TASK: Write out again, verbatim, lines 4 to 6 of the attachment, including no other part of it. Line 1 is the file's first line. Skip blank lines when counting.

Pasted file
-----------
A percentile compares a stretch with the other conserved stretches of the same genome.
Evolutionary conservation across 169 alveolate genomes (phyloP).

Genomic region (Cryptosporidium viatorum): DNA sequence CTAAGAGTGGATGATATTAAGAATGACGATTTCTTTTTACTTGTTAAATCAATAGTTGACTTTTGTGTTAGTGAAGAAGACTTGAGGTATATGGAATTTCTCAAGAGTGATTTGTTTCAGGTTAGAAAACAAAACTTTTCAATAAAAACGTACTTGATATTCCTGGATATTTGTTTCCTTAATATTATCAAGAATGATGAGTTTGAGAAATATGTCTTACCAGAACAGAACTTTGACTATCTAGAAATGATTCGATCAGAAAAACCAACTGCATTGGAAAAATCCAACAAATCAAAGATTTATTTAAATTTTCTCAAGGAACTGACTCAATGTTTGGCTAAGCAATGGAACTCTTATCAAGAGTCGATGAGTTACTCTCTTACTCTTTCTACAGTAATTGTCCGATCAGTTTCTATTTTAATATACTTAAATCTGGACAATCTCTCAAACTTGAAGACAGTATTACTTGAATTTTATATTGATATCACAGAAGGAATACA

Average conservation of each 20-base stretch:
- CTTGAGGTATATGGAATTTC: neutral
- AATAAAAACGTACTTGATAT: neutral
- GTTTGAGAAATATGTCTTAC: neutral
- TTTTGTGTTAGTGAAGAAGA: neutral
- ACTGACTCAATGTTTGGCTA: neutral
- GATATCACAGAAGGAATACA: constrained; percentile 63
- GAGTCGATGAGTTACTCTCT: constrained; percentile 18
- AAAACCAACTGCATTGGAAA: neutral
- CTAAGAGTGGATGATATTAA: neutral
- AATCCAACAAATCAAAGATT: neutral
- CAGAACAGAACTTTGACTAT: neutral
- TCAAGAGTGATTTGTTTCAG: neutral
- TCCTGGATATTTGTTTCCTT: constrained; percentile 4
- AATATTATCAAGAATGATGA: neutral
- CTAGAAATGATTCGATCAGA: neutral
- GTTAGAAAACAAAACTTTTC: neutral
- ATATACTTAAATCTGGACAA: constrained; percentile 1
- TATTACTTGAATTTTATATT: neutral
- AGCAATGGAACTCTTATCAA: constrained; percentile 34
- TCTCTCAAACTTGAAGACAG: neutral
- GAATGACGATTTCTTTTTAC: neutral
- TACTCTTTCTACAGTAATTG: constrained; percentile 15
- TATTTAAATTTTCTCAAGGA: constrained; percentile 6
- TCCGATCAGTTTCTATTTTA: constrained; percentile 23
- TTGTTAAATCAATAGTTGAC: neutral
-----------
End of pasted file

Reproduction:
Average conservation of each 20-base stretch:
- CTTGAGGTATATGGAATTTC: neutral
- AATAAAAACGTACTTGATAT: neutral